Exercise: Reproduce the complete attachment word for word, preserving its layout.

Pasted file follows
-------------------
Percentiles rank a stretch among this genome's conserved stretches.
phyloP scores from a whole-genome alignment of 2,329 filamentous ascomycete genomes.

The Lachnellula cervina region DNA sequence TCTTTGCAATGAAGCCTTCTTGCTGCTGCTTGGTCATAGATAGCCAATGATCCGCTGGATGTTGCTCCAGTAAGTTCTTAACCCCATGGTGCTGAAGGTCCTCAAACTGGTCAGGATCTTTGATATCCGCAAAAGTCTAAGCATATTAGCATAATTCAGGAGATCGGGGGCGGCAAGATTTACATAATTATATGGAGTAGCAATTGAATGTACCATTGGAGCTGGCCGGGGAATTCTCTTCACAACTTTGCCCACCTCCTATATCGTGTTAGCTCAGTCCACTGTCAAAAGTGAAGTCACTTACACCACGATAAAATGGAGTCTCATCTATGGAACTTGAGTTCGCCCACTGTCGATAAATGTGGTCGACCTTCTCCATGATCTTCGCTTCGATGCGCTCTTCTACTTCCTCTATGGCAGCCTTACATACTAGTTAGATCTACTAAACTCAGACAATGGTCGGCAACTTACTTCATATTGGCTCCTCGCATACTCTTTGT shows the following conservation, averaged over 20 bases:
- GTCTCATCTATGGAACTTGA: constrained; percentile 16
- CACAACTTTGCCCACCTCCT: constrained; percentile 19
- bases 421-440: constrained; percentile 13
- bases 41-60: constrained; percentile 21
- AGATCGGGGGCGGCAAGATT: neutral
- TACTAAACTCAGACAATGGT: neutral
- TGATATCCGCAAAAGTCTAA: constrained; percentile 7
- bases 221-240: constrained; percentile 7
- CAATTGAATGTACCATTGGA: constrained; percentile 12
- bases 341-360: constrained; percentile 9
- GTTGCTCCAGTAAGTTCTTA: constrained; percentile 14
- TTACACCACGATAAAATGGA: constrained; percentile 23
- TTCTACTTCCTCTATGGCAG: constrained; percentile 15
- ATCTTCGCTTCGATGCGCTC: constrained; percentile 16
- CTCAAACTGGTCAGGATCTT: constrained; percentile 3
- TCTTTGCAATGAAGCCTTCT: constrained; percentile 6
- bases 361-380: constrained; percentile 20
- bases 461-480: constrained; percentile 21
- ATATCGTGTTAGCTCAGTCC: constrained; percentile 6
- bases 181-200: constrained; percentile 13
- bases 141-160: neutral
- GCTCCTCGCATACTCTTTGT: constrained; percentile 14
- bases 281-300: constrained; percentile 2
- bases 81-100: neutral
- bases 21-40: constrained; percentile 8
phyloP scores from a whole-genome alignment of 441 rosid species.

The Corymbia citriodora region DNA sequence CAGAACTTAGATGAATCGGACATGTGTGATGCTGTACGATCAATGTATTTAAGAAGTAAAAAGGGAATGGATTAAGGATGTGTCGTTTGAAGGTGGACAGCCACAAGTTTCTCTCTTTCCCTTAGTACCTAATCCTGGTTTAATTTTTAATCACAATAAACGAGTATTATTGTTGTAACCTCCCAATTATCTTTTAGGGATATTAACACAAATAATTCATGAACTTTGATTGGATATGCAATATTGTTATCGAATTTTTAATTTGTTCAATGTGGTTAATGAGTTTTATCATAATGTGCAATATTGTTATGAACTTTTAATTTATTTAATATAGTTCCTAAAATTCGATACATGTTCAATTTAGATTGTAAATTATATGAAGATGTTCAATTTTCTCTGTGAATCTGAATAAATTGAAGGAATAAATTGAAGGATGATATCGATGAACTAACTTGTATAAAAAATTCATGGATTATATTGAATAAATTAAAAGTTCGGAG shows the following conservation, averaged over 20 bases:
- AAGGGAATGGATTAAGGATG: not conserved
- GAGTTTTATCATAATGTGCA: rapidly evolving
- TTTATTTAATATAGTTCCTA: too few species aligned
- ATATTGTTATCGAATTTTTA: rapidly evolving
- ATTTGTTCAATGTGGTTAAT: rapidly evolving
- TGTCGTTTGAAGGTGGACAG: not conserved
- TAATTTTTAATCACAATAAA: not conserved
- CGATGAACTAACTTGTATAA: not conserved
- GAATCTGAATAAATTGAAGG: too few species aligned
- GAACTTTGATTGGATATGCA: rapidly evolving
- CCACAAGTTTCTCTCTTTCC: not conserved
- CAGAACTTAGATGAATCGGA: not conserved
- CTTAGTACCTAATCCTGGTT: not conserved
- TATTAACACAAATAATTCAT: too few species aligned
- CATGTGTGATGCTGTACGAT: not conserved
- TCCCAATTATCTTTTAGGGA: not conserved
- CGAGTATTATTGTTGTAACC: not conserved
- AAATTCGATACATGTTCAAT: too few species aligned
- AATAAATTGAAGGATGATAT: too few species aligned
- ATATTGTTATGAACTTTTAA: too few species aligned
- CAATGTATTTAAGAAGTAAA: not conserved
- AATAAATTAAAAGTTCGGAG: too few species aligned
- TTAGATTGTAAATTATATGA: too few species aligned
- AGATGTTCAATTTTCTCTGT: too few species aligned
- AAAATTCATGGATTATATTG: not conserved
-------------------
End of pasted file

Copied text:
Percentiles rank a stretch among this genome's conserved stretches.
phyloP scores from a whole-genome alignment of 2,329 filamentous ascomycete genomes.

The Lachnellula cervina region DNA sequence TCTTTGCAATGAAGCCTTCTTGCTGCTGCTTGGTCATAGATAGCCAATGATCCGCTGGATGTTGCTCCAGTAAGTTCTTAACCCCATGGTGCTGAAGGTCCTCAAACTGGTCAGGATCTTTGATATCCGCAAAAGTCTAAGCATATTAGCATAATTCAGGAGATCGGGGGCGGCAAGATTTACATAATTATATGGAGTAGCAATTGAATGTACCATTGGAGCTGGCCGGGGAATTCTCTTCACAACTTTGCCCACCTCCTATATCGTGTTAGCTCAGTCCACTGTCAAAAGTGAAGTCACTTACACCACGATAAAATGGAGTCTCATCTATGGAACTTGAGTTCGCCCACTGTCGATAAATGTGGTCGACCTTCTCCATGATCTTCGCTTCGATGCGCTCTTCTACTTCCTCTATGGCAGCCTTACATACTAGTTAGATCTACTAAACTCAGACAATGGTCGGCAACTTACTTCATATTGGCTCCTCGCATACTCTTTGT shows the following conservation, averaged over 20 bases:
- GTCTCATCTATGGAACTTGA: constrained; percentile 16
- CACAACTTTGCCCACCTCCT: constrained; percentile 19
- bases 421-440: constrained; percentile 13
- bases 41-60: constrained; percentile 21
- AGATCGGGGGCGGCAAGATT: neutral
- TACTAAACTCAGACAATGGT: neutral
- TGATATCCGCAAAAGTCTAA: constrained; percentile 7
- bases 221-240: constrained; percentile 7
- CAATTGAATGTACCATTGGA: constrained; percentile 12
- bases 341-360: constrained; percentile 9
- GTTGCTCCAGTAAGTTCTTA: constrained; percentile 14
- TTACACCACGATAAAATGGA: constrained; percentile 23
- TTCTACTTCCTCTATGGCAG: constrained; percentile 15
- ATCTTCGCTTCGATGCGCTC: constrained; percentile 16
- CTCAAACTGGTCAGGATCTT: constrained; percentile 3
- TCTTTGCAATGAAGCCTTCT: constrained; percentile 6
- bases 361-380: constrained; percentile 20
- bases 461-480: constrained; percentile 21
- ATATCGTGTTAGCTCAGTCC: constrained; percentile 6
- bases 181-200: constrained; percentile 13
- bases 141-160: neutral
- GCTCCTCGCATACTCTTTGT: constrained; percentile 14
- bases 281-300: constrained; percentile 2
- bases 81-100: neutral
- bases 21-40: constrained; percentile 8
phyloP scores from a whole-genome alignment of 441 rosid species.

The Corymbia citriodora region DNA sequence CAGAACTTAGATGAATCGGACATGTGTGATGCTGTACGATCAATGTATTTAAGAAGTAAAAAGGGAATGGATTAAGGATGTGTCGTTTGAAGGTGGACAGCCACAAGTTTCTCTCTTTCCCTTAGTACCTAATCCTGGTTTAATTTTTAATCACAATAAACGAGTATTATTGTTGTAACCTCCCAATTATCTTTTAGGGATATTAACACAAATAATTCATGAACTTTGATTGGATATGCAATATTGTTATCGAATTTTTAATTTGTTCAATGTGGTTAATGAGTTTTATCATAATGTGCAATATTGTTATGAACTTTTAATTTATTTAATATAGTTCCTAAAATTCGATACATGTTCAATTTAGATTGTAAATTATATGAAGATGTTCAATTTTCTCTGTGAATCTGAATAAATTGAAGGAATAAATTGAAGGATGATATCGATGAACTAACTTGTATAAAAAATTCATGGATTATATTGAATAAATTAAAAGTTCGGAG shows the following conservation, averaged over 20 bases:
- AAGGGAATGGATTAAGGATG: not conserved
- GAGTTTTATCATAATGTGCA: rapidly evolving
- TTTATTTAATATAGTTCCTA: too few species aligned
- ATATTGTTATCGAATTTTTA: rapidly evolving
- ATTTGTTCAATGTGGTTAAT: rapidly evolving
- TGTCGTTTGAAGGTGGACAG: not conserved
- TAATTTTTAATCACAATAAA: not conserved
- CGATGAACTAACTTGTATAA: not conserved
- GAATCTGAATAAATTGAAGG: too few species aligned
- GAACTTTGATTGGATATGCA: rapidly evolving
- CCACAAGTTTCTCTCTTTCC: not conserved
- CAGAACTTAGATGAATCGGA: not conserved
- CTTAGTACCTAATCCTGGTT: not conserved
- TATTAACACAAATAATTCAT: too few species aligned
- CATGTGTGATGCTGTACGAT: not conserved
- TCCCAATTATCTTTTAGGGA: not conserved
- CGAGTATTATTGTTGTAACC: not conserved
- AAATTCGATACATGTTCAAT: too few species aligned
- AATAAATTGAAGGATGATAT: too few species aligned
- ATATTGTTATGAACTTTTAA: too few species aligned
- CAATGTATTTAAGAAGTAAA: not conserved
- AATAAATTAAAAGTTCGGAG: too few species aligned
- TTAGATTGTAAATTATATGA: too few species aligned
- AGATGTTCAATTTTCTCTGT: too few species aligned
- AAAATTCATGGATTATATTG: not conserved